balance on your credit cardWhen it comes to credit, there’s a lot of misinformation out there about what you should or shouldn’t do to keep your credit in good standing. Many of these myths revolve around credit cards. We’ve already debunked why you shouldn’t cancel your credit cards, but what about carrying a credit card balance? Learn how carrying a credit card balance can impact you and what actions you can take to rid yourself of the balance.

How does carrying a balance hurt me?

Whether or not you realize it, carrying a credit card balance can have some negative aspects. Here are some of the downsides you can expect.

It could impact your credit scores

While you may think that carrying any balance — big or small — on your credit card isn’t impacting your credit, it could actually do some major harm to your credit scores, especially if your card has a low credit limit. That’s because your credit limit and any debt you owe directly impact your credit utilization ratio, something that accounts for 30% of your credit scores. This means when your credit utilization ratio goes up, your credit scores may fall. You can calculate your credit utilization ratio by dividing your total credit used (your credit card debt) by your total available credit (your total credit limit). For example, if you’re carrying a $500 balance on your credit card with a credit limit of $1,000, your credit utilization ratio (or how much of your credit you’re using) is 50% — most lenders prefer a credit utilization ratio of 30% or lower. As you can see, the higher your credit card debts, the higher your credit utilization ratio will climb and the more impact it will have on your credit scores.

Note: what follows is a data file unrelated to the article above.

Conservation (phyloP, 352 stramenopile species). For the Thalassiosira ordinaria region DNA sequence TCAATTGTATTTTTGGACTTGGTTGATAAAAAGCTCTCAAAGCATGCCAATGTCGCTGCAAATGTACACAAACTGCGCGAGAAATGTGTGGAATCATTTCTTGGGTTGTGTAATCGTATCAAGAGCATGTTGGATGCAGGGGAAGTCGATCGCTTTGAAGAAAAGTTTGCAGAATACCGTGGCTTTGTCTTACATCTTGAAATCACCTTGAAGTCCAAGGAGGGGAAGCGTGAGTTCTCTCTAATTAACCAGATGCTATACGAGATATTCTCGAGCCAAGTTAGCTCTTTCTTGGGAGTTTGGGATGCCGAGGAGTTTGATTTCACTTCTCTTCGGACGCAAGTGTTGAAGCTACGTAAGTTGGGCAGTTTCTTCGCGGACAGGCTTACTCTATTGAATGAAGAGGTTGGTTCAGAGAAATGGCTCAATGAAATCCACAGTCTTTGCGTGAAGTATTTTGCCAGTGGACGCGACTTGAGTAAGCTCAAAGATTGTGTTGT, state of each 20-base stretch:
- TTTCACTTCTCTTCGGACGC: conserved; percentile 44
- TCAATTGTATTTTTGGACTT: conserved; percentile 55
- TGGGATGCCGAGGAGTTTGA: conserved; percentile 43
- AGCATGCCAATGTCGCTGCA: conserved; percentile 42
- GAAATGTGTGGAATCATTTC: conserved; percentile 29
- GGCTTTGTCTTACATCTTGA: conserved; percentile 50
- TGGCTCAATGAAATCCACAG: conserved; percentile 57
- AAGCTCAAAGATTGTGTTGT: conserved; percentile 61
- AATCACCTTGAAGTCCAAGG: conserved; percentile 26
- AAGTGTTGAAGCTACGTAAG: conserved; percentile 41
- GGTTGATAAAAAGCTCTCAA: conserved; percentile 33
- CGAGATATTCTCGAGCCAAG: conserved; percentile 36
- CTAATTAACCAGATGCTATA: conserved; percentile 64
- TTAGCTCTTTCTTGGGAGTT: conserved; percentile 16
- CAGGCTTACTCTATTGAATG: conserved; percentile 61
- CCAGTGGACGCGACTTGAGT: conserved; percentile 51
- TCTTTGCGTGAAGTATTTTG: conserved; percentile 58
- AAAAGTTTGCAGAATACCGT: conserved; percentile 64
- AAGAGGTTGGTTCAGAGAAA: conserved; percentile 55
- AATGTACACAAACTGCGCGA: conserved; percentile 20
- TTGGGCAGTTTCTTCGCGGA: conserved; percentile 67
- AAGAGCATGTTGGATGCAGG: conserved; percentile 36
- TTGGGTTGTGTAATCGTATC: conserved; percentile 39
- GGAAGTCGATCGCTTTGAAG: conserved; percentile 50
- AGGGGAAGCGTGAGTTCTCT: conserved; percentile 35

Interest will add up

Let’s face it, no one likes to pay credit card interest, and if you’re carrying a credit card balance, interest is something you can’t escape. To make matters worse, your credit card, like most others on the market, probably has a variable interest rate, which means it can go up at any time, like when the Fed announces another interest rate increase.

What can I do if I’m already carrying a balance?

If you’re already carrying a balance on your credit card(s), don’t stress because there are a couple of things you can do now to pay down your balance.

Consider a balance transfer